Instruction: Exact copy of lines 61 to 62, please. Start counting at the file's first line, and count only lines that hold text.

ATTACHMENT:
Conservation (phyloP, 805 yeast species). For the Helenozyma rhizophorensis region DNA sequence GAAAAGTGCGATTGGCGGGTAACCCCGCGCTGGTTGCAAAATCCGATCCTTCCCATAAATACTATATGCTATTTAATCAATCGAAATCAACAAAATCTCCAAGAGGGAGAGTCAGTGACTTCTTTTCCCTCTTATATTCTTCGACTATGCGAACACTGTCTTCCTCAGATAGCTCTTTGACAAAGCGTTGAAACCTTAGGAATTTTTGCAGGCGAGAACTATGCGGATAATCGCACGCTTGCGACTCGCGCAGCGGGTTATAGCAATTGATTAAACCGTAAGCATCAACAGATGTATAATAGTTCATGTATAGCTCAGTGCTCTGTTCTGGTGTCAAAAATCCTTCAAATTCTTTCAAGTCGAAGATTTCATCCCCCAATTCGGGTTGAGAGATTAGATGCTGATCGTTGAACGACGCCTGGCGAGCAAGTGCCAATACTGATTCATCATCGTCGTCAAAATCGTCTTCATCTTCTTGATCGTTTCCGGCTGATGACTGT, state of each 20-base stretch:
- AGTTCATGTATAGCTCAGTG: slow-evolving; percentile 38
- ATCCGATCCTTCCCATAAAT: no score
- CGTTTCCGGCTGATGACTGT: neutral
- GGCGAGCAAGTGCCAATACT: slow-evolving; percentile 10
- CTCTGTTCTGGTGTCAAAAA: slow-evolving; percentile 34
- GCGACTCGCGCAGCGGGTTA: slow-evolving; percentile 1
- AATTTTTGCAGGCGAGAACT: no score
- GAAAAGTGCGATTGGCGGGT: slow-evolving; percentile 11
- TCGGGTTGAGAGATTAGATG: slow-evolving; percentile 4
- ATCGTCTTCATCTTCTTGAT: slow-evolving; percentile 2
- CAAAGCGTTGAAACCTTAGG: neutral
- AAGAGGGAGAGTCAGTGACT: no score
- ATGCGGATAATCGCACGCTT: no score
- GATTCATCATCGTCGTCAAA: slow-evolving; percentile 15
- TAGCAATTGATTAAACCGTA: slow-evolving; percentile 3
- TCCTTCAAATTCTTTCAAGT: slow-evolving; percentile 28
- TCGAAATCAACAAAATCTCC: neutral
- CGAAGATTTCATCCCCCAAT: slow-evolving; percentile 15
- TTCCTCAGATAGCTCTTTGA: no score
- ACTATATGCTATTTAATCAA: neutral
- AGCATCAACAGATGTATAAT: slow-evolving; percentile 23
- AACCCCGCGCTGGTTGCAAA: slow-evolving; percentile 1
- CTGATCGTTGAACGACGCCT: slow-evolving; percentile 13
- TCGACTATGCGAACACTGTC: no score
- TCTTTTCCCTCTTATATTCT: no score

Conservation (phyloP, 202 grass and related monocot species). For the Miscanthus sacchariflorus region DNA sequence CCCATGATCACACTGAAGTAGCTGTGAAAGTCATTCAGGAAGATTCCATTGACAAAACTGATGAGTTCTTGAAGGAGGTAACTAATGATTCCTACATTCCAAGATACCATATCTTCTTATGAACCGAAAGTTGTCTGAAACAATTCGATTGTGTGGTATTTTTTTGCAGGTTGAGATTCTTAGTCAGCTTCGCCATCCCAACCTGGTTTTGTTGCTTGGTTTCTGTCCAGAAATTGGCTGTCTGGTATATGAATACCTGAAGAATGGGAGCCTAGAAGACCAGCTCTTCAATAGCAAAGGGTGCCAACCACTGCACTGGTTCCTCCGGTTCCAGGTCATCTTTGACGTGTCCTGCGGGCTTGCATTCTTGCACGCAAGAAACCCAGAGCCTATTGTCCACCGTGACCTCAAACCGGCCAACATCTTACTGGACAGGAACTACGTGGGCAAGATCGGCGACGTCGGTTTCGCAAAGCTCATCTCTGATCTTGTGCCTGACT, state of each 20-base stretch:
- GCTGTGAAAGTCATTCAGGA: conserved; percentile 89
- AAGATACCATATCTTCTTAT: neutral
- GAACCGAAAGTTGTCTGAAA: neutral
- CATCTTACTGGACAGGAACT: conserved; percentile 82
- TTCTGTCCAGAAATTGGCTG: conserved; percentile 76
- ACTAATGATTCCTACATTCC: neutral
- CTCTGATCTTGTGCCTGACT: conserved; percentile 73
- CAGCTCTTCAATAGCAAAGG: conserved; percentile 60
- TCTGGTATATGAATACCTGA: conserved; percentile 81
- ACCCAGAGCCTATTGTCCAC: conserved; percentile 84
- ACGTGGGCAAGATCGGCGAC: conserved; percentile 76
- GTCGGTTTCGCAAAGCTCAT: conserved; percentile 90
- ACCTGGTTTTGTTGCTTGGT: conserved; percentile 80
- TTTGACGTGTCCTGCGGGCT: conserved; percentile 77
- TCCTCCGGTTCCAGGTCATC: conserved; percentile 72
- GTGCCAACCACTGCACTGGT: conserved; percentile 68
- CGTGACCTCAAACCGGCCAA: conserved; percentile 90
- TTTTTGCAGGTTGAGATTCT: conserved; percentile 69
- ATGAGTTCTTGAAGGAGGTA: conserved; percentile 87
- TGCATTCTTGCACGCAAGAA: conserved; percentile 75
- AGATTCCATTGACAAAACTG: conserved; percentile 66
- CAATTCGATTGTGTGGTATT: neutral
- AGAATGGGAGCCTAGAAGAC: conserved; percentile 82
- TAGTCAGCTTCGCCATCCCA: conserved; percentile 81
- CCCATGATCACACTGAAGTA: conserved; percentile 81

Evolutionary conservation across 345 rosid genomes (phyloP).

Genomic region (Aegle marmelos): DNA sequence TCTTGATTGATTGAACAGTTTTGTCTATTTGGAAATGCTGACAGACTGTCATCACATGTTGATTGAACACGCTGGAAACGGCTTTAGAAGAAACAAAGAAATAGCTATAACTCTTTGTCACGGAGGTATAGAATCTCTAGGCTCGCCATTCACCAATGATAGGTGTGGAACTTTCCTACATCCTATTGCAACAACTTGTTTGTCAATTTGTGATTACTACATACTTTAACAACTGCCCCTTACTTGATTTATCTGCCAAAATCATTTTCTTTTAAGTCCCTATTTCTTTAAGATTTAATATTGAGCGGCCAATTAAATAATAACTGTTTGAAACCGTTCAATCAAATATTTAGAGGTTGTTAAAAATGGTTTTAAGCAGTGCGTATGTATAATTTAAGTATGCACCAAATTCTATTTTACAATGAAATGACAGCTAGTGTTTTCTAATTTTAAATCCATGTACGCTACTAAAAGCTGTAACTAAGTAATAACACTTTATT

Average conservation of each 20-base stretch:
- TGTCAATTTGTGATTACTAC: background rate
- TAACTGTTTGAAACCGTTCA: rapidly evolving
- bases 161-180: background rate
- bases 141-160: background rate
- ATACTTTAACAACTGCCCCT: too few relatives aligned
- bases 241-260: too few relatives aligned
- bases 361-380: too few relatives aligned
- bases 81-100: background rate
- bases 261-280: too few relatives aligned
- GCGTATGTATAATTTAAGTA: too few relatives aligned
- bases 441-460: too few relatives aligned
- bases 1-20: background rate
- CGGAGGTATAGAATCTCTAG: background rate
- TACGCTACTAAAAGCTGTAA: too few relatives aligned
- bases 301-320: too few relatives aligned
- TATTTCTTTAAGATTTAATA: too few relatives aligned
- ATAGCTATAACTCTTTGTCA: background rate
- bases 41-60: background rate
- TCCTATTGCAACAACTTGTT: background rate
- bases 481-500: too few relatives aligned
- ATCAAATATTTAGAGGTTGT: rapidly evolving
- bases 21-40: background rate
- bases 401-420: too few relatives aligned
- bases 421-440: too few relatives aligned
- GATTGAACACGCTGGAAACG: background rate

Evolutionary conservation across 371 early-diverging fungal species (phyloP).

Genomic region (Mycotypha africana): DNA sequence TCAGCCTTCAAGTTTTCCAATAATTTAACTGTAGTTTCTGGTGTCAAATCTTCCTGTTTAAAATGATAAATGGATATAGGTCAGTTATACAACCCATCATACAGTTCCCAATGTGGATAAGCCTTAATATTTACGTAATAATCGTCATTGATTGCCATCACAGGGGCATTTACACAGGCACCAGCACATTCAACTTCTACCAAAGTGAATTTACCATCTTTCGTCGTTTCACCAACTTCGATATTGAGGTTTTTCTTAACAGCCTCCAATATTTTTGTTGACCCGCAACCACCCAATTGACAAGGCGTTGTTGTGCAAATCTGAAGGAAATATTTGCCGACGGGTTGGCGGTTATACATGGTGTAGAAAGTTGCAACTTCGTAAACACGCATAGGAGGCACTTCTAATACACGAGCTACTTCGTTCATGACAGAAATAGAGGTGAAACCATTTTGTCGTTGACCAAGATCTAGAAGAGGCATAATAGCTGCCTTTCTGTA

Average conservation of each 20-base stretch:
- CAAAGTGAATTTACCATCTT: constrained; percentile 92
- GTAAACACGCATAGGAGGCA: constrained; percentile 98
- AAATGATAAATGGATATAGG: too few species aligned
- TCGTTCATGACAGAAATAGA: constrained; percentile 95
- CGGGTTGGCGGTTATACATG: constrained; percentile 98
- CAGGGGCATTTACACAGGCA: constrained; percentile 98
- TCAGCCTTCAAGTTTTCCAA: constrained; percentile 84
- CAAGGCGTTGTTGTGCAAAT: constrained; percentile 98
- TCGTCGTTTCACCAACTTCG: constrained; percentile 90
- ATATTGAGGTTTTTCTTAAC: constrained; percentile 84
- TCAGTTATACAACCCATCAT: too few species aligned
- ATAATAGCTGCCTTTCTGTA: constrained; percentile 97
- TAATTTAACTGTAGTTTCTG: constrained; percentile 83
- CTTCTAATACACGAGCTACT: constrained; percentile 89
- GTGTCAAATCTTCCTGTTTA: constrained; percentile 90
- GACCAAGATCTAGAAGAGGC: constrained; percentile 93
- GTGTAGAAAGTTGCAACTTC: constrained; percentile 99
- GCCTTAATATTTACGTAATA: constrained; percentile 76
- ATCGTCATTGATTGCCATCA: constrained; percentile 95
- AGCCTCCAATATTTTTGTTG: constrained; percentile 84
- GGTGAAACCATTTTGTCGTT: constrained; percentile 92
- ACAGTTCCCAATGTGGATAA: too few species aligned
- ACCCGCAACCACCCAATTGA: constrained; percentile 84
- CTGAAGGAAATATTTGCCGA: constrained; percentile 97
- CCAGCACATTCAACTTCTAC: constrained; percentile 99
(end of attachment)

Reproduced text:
- bases 241-260: too few relatives aligned
- bases 361-380: too few relatives aligned